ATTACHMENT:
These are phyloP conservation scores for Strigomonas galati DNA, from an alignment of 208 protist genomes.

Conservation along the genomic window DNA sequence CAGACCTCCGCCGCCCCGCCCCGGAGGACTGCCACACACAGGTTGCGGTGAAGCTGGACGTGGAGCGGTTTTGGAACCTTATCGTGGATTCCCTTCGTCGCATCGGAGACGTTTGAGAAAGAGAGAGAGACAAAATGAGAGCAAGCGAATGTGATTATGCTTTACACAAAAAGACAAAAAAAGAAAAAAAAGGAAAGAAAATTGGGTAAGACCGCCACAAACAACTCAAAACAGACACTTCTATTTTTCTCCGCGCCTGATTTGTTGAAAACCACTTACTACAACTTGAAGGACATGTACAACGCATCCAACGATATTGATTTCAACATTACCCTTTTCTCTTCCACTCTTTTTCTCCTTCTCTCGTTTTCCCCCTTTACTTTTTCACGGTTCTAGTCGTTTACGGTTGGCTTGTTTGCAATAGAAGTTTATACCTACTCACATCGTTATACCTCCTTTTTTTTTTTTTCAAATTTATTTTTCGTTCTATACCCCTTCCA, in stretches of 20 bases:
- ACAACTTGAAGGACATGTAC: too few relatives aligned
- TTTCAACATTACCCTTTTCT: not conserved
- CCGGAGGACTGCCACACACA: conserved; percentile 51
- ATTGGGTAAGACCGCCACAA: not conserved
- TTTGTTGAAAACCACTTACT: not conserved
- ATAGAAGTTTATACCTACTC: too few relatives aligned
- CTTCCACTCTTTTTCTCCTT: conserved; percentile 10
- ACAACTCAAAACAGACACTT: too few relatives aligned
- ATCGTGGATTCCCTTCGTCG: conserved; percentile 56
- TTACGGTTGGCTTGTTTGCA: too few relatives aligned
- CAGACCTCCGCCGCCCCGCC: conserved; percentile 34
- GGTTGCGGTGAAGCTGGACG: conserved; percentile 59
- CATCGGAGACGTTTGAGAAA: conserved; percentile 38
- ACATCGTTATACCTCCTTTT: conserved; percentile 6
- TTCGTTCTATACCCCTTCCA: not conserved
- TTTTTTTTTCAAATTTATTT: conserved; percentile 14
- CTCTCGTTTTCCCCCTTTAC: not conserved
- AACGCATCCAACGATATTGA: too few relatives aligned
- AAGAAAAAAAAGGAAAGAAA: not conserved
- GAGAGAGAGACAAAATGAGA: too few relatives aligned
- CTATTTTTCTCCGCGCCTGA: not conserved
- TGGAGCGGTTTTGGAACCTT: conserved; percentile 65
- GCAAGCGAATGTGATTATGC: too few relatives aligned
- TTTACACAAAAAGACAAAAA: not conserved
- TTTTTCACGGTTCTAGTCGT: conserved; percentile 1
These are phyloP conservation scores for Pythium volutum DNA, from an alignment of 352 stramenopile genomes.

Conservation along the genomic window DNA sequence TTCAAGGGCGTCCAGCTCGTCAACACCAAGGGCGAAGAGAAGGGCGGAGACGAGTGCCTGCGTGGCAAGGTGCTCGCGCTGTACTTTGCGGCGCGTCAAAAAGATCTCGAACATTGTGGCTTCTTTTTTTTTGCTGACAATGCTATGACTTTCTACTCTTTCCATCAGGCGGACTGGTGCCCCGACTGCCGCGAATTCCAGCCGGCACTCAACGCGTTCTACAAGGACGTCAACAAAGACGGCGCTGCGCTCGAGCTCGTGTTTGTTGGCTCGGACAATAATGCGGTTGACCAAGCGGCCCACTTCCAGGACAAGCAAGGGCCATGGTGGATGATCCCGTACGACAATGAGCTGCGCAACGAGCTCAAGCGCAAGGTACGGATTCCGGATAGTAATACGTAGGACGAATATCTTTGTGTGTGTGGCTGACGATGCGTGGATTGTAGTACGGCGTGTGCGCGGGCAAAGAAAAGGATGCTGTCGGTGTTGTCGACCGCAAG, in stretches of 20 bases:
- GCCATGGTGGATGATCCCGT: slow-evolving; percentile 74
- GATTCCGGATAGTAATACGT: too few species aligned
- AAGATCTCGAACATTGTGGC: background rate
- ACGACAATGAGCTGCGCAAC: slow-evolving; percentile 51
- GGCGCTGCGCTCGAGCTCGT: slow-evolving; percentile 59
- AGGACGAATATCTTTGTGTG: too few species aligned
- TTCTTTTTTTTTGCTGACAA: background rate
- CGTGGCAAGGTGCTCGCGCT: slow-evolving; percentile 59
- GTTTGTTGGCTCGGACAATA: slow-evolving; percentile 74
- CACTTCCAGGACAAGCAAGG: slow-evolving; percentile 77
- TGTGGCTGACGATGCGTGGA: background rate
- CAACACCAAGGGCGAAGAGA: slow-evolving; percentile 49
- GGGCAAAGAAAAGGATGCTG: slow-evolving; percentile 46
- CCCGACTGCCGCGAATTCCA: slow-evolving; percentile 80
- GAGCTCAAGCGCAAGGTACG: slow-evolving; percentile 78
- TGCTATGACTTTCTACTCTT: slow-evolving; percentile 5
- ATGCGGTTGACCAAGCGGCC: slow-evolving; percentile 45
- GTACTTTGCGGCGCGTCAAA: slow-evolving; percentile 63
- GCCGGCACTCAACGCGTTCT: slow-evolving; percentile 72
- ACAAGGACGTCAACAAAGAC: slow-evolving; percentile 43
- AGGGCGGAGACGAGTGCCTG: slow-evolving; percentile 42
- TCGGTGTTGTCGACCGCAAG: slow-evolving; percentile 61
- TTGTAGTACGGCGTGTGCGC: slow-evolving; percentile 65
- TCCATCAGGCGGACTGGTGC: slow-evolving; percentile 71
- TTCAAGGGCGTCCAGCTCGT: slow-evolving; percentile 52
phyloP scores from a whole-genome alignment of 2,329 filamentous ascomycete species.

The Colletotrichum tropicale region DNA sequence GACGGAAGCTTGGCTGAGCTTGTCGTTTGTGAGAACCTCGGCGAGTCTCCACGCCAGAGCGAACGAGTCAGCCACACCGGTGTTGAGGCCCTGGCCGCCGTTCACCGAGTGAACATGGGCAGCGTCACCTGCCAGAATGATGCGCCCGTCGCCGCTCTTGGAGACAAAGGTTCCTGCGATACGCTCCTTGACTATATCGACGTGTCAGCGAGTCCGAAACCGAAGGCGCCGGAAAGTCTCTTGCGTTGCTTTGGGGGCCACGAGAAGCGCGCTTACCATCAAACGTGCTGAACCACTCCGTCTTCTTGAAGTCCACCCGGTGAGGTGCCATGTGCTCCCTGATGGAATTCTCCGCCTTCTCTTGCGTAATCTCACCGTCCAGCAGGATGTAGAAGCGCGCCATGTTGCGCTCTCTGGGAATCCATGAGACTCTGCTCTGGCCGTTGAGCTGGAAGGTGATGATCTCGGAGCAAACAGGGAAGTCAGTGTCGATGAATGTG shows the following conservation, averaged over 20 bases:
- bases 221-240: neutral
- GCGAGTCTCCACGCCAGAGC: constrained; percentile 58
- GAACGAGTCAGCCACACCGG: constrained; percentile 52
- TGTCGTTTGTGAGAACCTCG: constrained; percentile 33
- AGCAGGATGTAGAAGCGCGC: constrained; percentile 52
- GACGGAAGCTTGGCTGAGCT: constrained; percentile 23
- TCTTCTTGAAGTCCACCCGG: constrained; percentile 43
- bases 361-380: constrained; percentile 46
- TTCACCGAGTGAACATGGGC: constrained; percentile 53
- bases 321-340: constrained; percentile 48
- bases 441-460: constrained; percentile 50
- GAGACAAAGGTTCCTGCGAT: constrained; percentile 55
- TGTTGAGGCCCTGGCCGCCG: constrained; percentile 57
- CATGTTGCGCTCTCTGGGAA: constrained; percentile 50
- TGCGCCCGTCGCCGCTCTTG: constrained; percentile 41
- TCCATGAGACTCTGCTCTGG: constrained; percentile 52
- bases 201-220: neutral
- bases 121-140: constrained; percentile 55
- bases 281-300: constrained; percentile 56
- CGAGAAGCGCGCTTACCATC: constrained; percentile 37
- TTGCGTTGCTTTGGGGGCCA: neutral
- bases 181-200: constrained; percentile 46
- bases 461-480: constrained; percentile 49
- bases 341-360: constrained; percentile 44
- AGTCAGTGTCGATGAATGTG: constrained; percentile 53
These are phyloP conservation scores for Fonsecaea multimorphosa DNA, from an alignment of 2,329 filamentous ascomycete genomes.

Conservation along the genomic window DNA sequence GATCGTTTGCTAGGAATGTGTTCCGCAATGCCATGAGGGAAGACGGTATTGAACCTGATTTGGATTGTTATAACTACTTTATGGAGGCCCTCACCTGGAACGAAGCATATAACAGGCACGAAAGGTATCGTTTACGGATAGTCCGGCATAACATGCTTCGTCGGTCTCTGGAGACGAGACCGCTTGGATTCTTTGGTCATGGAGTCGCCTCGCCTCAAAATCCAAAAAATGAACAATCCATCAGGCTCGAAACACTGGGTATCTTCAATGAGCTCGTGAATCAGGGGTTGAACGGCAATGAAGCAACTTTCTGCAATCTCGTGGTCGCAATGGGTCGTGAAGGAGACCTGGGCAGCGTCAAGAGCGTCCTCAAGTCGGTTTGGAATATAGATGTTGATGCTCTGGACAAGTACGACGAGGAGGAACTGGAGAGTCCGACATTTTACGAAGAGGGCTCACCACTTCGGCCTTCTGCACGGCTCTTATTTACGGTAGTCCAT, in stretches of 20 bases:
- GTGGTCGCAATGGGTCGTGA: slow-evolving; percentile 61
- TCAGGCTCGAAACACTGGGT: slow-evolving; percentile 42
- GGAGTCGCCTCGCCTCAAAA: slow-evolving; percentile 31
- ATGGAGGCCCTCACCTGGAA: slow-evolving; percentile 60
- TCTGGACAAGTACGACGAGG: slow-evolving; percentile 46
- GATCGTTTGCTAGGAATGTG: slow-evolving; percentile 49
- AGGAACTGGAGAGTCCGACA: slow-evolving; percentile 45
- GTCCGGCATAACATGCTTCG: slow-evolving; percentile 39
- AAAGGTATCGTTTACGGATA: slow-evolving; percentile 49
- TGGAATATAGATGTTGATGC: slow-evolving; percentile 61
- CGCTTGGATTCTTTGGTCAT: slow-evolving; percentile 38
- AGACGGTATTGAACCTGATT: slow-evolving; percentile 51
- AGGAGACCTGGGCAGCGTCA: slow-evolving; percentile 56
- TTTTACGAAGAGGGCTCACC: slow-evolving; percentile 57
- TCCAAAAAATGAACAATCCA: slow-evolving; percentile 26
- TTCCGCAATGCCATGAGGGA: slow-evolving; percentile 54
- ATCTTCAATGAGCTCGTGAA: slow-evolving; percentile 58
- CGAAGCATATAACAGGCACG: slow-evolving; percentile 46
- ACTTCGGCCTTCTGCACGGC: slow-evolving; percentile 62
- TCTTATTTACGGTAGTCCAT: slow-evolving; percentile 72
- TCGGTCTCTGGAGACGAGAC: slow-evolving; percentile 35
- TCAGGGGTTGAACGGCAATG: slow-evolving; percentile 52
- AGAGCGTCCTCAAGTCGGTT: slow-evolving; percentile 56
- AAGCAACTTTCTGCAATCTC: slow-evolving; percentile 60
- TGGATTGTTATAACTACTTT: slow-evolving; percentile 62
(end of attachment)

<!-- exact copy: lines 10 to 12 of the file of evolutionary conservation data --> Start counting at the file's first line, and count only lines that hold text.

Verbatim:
- ACAACTCAAAACAGACACTT: too few relatives aligned
- ATCGTGGATTCCCTTCGTCG: conserved; percentile 56
- TTACGGTTGGCTTGTTTGCA: too few relatives aligned